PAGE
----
I haven’t talked much about this but for the last 4 months, we’ve been going through hell trying to deal with illness and medical plans. We feel like we’re going through a maze trying to deal with doctor appointments, tests, doctor referrals, and bills that can cause you to have a heart attack.
Four months ago, Doug, my significant other, got hit with a huge whammy. He started vomiting and pooping blood. (Sorry for the visual) We didn’t know it was blood at first because it was black, but after a visit to his doctor, she ordered him to go straight to the emergency room at our local hospital. We obeyed, and he ended up spending a week in the hospital with a GI bleed.
. . . but that wasn’t all . . .
An endoscopy showed there was something growing on his pancreas, so he waited at the hospital for 8 days before a room opened at UCLA, where he could be seen by one of their surgeons.
The surgeon did a laparoscopic biopsy that confirmed Doug had pancreatic cancer and scheduled a distal pancreatectomy (also laparoscopic) in hopes of taking it out. Unfortunately, when they went in, they saw that it had spread to his liver and had to close him up. Once pancreatic cancer spreads to other organs it’s stage 4 and the only conventional treatment available is chemotherapy. Most alternative treatments aren’t covered by insurance and immunotherapy, which has had great success with other types of cancer hasn’t proven to be effective for pancreatic cancer as of yet. It wasn’t something I wanted to hear. As I wrote a while back, my husband died of brain cancer and pancreatic cancer is just as bad, if not worse.
Stress can make your body do weird things
The news hit me so hard I started having strange aches in my stomach. I was pretty sure I had strained myself lugging Doug’s heavy suitcase up the stairs when he came home from the hospital. I went to the doctor and she ordered an ultrasound but because of my medical plan, the earliest opening was four months out. After a couple more weeks of odd twinges, I finally drove myself to the ER and they did the ultrasound right away.
It was clear (Pheww!) and I didn’t even have a hernia from lifting the suitcase. However, they did see a spot on my kidney that the doctor said he wasn’t worried about. It’s common to have kidney cysts and most are benign. My labs show that my kidney function is slightly sluggish so they suggested I get a CT scan as a precaution. (PS: The CT scan was clear too!)
Even a good medical plan isn’t perfect
Doug, who is a retired camera operator, is covered by Motion Picture Health through UCLA, which is one of the best medical plans around and he’s on Medicare. However, we’re still tasked with coordinating treatments, referral doctors, scheduling scans & picking up meds. It can be a nightmare because his specialists are spread all over town.
He’s still able to drive and get around but when he isn’t feeling well, I drive. I always go to his appointments so I can stay on top of what’s going on. Patients need someone advocating for them because there’s so much to remember and it can be confusing. His daughter helps too but she’s taking care of her mother who’s in pretty bad shape herself. She’s planning to leave for England to be with her British born husband. They’ve been apart for almost a year because of his job and immigration red tape.
My not so excellent plan
I’ve been on free healthcare for the past few years mostly because I file my taxes as an entrepreneur. I’m excited that I’m about to go on Medicare. Free healthcare isn’t bad if you’re well but I have to go to a clinic and my urgent care facility is miles away. That’s why I couldn’t get an ultrasound appointment for 4 months. If something was seriously wrong, I could be dead before then.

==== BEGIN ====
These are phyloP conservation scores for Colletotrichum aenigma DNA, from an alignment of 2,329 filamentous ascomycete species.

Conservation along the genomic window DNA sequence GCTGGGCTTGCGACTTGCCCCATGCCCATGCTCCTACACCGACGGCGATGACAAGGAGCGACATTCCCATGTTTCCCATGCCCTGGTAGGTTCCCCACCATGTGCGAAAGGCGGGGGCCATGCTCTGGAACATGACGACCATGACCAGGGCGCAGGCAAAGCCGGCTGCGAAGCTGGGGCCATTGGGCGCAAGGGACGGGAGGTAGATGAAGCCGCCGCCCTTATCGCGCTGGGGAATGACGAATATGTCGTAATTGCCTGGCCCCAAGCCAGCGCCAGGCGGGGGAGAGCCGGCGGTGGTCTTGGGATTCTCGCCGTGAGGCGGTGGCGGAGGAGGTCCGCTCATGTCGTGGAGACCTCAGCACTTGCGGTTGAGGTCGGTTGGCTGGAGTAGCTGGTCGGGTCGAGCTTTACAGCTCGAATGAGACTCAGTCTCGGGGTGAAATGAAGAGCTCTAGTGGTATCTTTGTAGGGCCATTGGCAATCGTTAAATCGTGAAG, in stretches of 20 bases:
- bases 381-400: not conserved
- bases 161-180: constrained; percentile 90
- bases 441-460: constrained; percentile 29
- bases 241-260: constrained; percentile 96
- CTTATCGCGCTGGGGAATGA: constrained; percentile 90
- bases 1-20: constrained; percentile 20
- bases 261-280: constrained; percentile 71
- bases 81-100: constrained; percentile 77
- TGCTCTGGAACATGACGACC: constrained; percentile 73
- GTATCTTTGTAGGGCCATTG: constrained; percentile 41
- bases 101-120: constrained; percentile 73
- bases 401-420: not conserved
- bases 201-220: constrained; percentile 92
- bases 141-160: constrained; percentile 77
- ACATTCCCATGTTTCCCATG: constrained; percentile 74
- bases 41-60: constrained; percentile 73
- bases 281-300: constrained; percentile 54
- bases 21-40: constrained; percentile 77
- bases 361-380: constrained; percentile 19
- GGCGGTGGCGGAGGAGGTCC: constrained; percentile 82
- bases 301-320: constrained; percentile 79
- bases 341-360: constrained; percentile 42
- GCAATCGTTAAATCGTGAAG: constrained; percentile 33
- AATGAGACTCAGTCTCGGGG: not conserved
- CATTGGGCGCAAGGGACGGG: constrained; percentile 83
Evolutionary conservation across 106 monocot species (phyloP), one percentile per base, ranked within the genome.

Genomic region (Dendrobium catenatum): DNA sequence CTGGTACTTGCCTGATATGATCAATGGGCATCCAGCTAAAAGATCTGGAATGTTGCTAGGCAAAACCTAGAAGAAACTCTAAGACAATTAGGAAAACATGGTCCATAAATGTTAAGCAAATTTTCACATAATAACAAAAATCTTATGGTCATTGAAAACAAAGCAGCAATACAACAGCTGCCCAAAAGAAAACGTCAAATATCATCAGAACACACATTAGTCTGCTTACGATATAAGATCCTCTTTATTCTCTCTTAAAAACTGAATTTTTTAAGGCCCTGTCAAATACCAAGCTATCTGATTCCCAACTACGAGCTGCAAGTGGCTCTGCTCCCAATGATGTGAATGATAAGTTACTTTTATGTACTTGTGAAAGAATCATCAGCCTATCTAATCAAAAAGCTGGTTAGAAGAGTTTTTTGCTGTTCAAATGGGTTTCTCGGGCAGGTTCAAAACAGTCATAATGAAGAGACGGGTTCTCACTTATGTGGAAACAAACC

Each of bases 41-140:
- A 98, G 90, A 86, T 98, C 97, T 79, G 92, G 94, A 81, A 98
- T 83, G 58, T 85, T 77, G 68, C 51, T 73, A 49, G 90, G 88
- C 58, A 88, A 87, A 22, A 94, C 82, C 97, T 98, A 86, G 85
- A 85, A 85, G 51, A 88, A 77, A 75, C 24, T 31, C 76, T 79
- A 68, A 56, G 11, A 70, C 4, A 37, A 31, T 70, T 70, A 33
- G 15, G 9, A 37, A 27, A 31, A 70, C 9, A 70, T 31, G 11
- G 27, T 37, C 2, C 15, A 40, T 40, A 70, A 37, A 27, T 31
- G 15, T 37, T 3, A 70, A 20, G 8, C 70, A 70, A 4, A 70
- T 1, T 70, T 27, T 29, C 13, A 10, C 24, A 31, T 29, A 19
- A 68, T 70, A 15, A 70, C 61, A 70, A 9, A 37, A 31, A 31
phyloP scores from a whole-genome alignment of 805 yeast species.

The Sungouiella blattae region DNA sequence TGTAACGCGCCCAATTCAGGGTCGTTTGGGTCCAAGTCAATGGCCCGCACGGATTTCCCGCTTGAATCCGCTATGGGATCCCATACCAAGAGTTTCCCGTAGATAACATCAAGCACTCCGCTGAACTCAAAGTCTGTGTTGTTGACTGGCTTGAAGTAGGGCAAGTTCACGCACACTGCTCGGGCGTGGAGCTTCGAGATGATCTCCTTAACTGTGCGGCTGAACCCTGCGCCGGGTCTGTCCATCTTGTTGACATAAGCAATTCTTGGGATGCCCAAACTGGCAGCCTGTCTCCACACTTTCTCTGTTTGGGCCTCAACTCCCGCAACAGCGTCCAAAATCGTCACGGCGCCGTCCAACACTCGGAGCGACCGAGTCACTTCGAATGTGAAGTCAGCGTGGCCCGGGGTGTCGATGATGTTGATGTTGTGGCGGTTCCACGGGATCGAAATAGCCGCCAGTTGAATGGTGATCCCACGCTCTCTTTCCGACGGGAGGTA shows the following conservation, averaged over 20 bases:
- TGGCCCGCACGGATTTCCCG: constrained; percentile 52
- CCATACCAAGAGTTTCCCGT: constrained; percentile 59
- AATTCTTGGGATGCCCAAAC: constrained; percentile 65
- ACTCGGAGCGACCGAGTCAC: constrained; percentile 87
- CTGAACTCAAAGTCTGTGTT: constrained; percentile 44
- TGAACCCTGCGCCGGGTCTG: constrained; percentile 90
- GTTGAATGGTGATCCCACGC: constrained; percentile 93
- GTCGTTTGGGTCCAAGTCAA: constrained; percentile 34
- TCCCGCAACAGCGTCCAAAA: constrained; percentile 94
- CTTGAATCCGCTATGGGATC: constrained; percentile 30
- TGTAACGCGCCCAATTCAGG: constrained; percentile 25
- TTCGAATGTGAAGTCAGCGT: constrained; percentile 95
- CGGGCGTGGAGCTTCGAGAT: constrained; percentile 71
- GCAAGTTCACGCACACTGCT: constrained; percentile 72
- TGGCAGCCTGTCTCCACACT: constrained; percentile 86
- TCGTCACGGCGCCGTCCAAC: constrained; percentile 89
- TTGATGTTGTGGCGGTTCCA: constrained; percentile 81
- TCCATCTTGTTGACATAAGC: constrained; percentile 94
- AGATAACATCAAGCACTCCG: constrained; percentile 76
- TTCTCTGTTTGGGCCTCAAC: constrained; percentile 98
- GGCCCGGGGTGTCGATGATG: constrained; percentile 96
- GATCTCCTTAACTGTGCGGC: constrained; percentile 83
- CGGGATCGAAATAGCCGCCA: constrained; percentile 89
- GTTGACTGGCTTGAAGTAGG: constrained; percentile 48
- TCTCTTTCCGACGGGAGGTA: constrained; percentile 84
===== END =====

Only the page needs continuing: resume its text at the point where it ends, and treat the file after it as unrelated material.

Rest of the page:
I’m switching over to Kaiser at the beginning of the year, which I didn’t realize was an option because the entire health system is so complicated. I would have switched right away but I already scheduled a mammogram, CT scan, and pelvic exam and didn’t want to reschedule them with new doctors.
Unnecessary stress is terrible for patients
Doug drives himself crazy every time he deals with a new doctor and goes ballistic when he gets medical bills in the mail. His plan pays for everything, but it freaks him out when he sees a $1oo,000 hospital bill or a note that a simple immunization was rejected by his prescription plan. I tell him to ignore the bills because they’ll eventually get worked out. The last thing a patient needs is more stress on top of their condition.
My future is in flux
I’m not sure what I’ll do when he dies. I know that doesn’t sound hopeful but unless a miracle happens, the survival rate for pancreatic cancer is grim. So many notable people have died from it. A few are Patrick Swazey, Alan Rickman, John Hurt, Luciano Pavarotti, Bonnie Franklin, Donna Reed, Michael Landon, and Jack Benny. I’ve already been through this once with my husband, so I’m trying to be realistic. Doug’s pension and Social Security pays our rent and will be immediately cut off. I’ve been pleading with him to get his affairs in order but because of all the hoops we’re jumping through he hasn’t done anything about it and honestly, I don’t think he ever will.
I’m strong, adaptable, and will bounce back as I did before. My family and some of my friends have offered to help if I need it but it’s still terrifying to think about. I’ll have to up my game with my business and deal with finding an affordable place to live on short notice. It’s a scary situation to be in at age 65, but that’s the way the cards are playing out. In the meantime, it would help if medical plans were easier to maneuver and were less stressful for patients and caregivers. For now, we’re taking it one day at a time.
How have you dealt with a major illness either as a survivor or caregiver? Share your tips in the comments below.